Con crud
As if the drop was not enough, there is such a thing as "con crud", aka getting sick after an event. If you've traveled by plane or have been around lots of people (for example, Gen Con or Dragon Con), you may actually get sick and have a fever, sore throat, coughing, sneezing, headache, etc. Rest is what you need when you suspect you might be coming down with con crud. Well, essentially treat it like when you're coming down with a cold b/c it's very similar, so rest, fluids, chicken soup, etc.

In conclusion...
Hopefully these tips will help. I know firsthand how weird it feels to be so energized for things when you're at the event, only to go home and just not want to do anything anymore. It's jarring and a WTF moment... but it's normal... and it will pass.

Tuesday, April 7, 2015

How to deal with the weird crowd?

This is long overdue for some students who have asked about this. So, what do you do when the crowd's not really into belly dance?

Well, first off, let's analyze the setting. Though I will experience the weird crowd in a setting like the Greek restaurant where I dance (example, when the Jehova's Witness convention was in town), usually, the phenomenon will happen at a not so conventional place for belly dance like a fundraiser of sorts or some weird show night at a bar or whatnot. Or the setting could be perfectly fine but you just so happen to be THE dark fusion dancer in a sea of happy, shiny cabaret people (that has happened to me, actually).

It can be really hard to keep your composure and keep pushing through... but you have to. Remember what you're there for: to entertain (whether it's a fundraiser or a weird show night at a bar). Someone booked you to do that and believed that you can do it and add to their event: believe in yourself as well.

This is when I think to myself that I should have the courage of my conviction. My conviction here could be just being a belly dancer or my specific genre of belly dance or my specific piece. Just remember what your intent is with your dance. I know that it can be easier said than done but do take a moment to breathe and ground, if you can. Now if you realize that you're in a weird situation as you're dancing, it's the same principle: keep holding onto the intent of the piece, of your dancing, and try to ground yourself if you can.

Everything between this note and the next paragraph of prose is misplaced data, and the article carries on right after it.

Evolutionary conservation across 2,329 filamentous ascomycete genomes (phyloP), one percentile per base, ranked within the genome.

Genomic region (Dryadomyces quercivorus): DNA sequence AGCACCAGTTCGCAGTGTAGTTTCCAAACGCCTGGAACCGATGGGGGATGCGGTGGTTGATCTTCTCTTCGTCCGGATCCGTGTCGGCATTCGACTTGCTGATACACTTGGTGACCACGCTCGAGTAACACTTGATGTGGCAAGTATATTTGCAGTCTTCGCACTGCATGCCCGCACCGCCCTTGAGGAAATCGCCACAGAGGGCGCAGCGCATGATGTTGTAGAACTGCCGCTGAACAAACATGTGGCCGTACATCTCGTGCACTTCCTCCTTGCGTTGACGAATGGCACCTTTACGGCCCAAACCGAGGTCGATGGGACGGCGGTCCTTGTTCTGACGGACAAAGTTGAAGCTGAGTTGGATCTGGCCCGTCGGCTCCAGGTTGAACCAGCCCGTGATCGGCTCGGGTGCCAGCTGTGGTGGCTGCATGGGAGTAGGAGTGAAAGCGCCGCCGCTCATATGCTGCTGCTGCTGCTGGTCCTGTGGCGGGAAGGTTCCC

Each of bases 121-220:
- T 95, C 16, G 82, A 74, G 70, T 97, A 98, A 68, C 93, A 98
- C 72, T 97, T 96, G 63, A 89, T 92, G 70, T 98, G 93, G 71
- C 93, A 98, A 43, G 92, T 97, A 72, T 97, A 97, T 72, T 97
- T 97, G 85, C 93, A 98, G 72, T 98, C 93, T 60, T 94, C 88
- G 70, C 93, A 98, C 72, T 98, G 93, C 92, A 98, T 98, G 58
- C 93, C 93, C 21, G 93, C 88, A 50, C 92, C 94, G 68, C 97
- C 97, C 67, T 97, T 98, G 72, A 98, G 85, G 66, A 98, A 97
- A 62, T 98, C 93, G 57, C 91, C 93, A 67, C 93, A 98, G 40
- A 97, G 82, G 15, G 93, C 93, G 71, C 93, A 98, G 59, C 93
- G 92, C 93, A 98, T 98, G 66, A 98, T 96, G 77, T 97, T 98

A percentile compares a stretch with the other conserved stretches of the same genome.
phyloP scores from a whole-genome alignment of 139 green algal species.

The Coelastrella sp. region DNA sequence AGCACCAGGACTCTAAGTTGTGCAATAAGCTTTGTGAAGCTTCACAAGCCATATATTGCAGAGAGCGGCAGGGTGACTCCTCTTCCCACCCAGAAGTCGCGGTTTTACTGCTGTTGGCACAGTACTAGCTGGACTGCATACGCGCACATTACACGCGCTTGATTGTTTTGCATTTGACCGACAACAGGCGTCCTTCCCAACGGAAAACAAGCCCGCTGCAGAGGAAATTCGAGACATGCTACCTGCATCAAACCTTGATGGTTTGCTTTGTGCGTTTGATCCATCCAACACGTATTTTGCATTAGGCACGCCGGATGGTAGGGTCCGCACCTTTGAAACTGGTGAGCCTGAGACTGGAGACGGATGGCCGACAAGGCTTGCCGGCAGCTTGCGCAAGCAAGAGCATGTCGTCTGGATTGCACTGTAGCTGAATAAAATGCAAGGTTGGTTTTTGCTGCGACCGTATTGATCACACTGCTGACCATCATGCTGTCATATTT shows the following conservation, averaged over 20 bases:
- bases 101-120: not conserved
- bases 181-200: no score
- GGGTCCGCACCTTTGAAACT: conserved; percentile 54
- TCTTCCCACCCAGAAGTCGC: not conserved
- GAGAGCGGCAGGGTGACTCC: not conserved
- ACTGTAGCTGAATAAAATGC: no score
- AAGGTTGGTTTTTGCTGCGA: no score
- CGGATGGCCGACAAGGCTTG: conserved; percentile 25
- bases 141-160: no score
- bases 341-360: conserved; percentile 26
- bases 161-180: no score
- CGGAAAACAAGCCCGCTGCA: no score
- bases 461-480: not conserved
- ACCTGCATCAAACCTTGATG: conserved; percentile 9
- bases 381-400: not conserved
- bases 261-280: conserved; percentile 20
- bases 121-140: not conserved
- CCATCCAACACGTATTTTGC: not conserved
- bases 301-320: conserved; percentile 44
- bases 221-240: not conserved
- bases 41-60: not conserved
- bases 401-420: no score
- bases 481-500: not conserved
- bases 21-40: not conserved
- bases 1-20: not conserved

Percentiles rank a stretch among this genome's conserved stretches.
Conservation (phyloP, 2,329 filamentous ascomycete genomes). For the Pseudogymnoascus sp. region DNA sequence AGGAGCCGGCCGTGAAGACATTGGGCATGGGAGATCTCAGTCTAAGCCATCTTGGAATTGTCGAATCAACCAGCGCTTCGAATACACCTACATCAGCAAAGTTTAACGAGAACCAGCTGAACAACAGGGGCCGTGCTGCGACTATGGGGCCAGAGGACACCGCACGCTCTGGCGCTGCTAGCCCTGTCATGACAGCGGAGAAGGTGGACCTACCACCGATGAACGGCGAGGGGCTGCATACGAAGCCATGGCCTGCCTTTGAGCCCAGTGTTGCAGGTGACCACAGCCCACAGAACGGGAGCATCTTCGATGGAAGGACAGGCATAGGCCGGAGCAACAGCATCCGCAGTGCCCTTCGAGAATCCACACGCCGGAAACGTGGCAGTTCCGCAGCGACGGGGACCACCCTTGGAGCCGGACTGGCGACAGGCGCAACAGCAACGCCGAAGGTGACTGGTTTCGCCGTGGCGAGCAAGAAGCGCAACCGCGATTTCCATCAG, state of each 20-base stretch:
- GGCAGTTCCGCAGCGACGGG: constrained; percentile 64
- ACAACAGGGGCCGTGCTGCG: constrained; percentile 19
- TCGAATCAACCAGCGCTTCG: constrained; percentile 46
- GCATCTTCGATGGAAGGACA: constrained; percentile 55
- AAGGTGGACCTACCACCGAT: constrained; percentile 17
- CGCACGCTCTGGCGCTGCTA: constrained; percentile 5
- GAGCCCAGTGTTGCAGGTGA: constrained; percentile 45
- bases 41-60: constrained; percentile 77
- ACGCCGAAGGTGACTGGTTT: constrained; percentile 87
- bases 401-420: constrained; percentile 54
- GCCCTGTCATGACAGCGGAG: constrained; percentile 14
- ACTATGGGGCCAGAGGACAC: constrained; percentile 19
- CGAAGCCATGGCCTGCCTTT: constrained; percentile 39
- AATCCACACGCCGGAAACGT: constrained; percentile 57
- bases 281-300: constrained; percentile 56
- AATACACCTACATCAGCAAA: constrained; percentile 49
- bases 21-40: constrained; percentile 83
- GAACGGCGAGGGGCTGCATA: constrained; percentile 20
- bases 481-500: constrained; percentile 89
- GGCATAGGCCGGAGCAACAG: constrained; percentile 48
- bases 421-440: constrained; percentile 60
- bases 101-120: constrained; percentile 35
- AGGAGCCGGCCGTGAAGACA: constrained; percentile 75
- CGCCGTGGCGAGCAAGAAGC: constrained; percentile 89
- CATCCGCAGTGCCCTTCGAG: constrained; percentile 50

What it boils down to is that you should keep focused on what you are delivering: some awesome belly dance. It's fine to be a different kind of belly dancer. It's fine to be a belly dancer when people didn't expect one. Just try and relax.

One important thing is to not close yourself off. That will be a natural tendency as you are bound to feel vulnerable. If you've ever worked with techniques to project energy (for example, opening your chest), do use those. I've managed to swing a whole crowd around by projecting energy.

You also will generally be able to find at least one person who will be into watching you dance and your energy will connect with theirs. Or you may even be able to make eye contact with that person. And that will help you carry on. (And oftentimes the person will find you afterwards and tell you how they appreciated you connecting with them.)

Now if you're in a noisy setting like a bar and there's ruckus, I will handle in the following manner (and it's easier for me to adapt as I mostly do improv): I will first direct energy and my attention towards the ruckus. It is incredible how much people will pick up on someone watching them. Generally, one person in the group will tell the rest of the group that they should quiet down and pay attention. If that doesn't happen, then I'll just generally ignore that area and focus on those who ARE paying attention.

And if all else fails and you can't find a good groove or anyone you can connect with, just try to connect with the Universe and Dance. It sounds woo woo but connecting to the joy of dance will help you power through a difficult setting.

The other thing to remember is that these unpleasant instances are what makes you into a better performer. The more you encounter them, deal with them, and come out on the other side unscathed, the better you get at handling them. You can view it as just earning experience under your belt. And those usually make for some good stories to tell later on.

So go forth and do your thing!